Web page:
Actually, my favorite writer of thrillers remains Alistair MacLean. He pretty much gave form to the modern thriller. I have yet to see anybody actually inventing anything radically different. Everybody from Rambo to John McClane to Reacher is a reflection of his tough guys, mostly GOLDEN RENDEZVOUS’s John Carter. (Who I always figured was ERB’s John Carter slumming back on Earth.) A seemingly ordinary guy caught in some evil plot who is anything but ordinary.

          Fact is, most tough guy action heroes are just plainclothes superheroes. Change Jack Reacher’s name to Bruce Wayne or Oliver Queen and batarangs or arrows to guns and you’re home free.

          • The recent movie, the one with the big guy, indicated he had a retired military pension. It was mentioned that he was a major at the time of some event, but we don’t know his final rank.

            • We can have some fun there.

              Typical age for a Major is around 40, which happens to be Ritchman’s age. He probably retired shortly after his “incident” because cleared or not, brilliant record or not, he wasn’t making Lt. Colonel with that loose cannon mark on his record.

              Max pay for a Major runs around $8800 a month, which adds up to $105,000 a year. Given his “heroic” record to tbat point that’s a safe bet. The 4 years at West Point don’t count towards retirement so he likely left with 20 years or so which makes his age at least 42. His pension would be around 50% or $53,000 a year. Don’t think he lasted 25 years but if he’s pushing 50 his pension would be $66K or higher. Plus whatever savings he stashed away during his career. Given his marital status and lifestyle that can anywhere between $200-500K.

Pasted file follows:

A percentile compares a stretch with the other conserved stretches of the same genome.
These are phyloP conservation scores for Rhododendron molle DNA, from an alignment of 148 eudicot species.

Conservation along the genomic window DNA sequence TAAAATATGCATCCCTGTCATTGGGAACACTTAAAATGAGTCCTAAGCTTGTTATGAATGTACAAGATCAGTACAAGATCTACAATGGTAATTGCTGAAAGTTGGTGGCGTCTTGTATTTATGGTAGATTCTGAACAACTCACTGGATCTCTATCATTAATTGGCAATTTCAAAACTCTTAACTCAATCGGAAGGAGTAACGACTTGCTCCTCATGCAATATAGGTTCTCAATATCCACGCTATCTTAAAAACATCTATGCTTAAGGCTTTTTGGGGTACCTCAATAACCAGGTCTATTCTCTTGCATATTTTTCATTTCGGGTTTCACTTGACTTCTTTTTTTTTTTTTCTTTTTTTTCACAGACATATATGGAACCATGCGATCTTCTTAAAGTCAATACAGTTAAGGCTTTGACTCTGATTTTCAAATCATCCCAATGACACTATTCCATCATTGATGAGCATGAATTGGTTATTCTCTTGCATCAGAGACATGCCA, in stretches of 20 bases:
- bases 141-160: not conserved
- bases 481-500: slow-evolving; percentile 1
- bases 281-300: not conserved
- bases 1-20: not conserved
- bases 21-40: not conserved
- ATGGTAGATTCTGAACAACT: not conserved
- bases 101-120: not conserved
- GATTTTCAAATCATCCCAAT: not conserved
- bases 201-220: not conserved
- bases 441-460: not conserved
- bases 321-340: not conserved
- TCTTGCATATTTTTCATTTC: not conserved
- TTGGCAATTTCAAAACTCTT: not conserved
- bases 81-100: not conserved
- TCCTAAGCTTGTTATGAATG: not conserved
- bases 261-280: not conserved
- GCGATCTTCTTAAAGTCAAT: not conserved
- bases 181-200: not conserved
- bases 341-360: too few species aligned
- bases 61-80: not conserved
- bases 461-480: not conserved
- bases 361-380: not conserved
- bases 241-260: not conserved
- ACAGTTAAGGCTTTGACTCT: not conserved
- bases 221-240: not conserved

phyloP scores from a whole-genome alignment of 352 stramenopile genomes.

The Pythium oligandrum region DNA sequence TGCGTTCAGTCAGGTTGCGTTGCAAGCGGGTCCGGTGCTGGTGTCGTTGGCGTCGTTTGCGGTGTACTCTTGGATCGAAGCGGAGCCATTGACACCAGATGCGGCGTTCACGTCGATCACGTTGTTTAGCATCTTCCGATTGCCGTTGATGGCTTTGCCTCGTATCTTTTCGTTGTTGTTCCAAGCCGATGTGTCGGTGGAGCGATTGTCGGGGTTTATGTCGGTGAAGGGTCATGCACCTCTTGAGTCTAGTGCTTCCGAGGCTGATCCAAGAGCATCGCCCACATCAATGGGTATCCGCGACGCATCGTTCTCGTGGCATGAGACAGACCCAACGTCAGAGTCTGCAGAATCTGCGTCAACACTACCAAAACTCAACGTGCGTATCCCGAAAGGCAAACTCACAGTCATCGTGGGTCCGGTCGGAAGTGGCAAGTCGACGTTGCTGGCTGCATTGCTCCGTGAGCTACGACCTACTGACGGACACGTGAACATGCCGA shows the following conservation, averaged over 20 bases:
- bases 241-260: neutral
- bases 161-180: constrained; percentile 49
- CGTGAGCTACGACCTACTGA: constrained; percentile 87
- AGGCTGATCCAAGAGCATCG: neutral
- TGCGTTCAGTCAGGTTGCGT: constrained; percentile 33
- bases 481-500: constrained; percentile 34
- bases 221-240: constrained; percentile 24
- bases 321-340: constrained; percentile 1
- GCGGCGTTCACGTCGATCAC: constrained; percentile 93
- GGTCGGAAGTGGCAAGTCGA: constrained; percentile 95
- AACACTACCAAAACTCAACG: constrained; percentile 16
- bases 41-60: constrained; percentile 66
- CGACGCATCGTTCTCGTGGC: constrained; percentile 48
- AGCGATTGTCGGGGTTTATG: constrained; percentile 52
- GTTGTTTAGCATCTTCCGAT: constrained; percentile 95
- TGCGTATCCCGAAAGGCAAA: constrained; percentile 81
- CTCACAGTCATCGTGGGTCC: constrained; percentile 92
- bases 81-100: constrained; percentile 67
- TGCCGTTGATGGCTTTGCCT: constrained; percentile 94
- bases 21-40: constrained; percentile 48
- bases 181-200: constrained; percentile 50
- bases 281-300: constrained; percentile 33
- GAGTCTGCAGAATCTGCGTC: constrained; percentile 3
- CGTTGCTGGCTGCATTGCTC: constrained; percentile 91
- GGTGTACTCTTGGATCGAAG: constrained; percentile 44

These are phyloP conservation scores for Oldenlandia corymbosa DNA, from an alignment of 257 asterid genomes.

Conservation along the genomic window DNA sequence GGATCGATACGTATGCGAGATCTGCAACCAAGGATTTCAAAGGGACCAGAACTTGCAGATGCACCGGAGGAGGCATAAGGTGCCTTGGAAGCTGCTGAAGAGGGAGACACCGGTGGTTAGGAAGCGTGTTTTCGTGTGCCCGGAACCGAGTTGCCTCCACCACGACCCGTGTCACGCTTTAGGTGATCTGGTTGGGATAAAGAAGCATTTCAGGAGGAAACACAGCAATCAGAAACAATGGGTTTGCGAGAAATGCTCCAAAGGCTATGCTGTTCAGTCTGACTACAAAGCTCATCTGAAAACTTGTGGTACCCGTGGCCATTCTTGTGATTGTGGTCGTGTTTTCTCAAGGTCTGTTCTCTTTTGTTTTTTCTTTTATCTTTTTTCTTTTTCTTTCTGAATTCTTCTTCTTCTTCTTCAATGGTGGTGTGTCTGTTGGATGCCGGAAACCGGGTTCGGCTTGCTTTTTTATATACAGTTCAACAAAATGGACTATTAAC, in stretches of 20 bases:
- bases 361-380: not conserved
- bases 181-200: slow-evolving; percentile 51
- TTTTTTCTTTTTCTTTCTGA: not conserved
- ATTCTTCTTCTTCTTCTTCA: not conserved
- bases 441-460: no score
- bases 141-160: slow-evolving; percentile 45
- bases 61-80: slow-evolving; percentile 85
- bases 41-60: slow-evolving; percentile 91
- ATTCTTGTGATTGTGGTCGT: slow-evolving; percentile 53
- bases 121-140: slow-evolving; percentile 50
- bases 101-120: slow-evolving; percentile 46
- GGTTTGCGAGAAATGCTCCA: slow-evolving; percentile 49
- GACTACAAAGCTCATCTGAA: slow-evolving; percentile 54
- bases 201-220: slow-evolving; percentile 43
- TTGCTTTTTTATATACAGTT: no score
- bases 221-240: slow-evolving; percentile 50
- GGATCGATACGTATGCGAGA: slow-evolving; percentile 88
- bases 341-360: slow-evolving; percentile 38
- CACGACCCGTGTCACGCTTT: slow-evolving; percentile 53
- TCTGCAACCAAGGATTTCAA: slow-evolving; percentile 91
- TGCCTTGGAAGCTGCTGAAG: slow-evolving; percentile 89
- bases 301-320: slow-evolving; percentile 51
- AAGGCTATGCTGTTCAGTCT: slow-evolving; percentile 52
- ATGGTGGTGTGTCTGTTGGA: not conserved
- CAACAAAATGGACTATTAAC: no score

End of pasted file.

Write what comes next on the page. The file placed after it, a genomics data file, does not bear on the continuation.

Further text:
(The Army changed retirement rules in recent times but since the books predate the changes one can use the old rules. That might reduce his base pension by 20% but add in a portion based on his savings. Might be a wash. Lowest estimate would be about $42K.)

              Regardless, this drifter ain’t poor. 😉

      • Thrillers *are* pulps, modernized.
        Mostly by grounding them closer to reality. (Just a bit.)
        Where Doc Savage or The Shadow rarely broke a sweat, John McClane and his brethren get cuts, through-and-throughs, and bleed just enough to look cool. Like James T. Kirk’s shirt.

        As for thriller series, Mack Boland, Remo Williams, and the more recent Bonds are all examples of how the old formula works indefinitely. Right up to the misogynistic aspects. 😉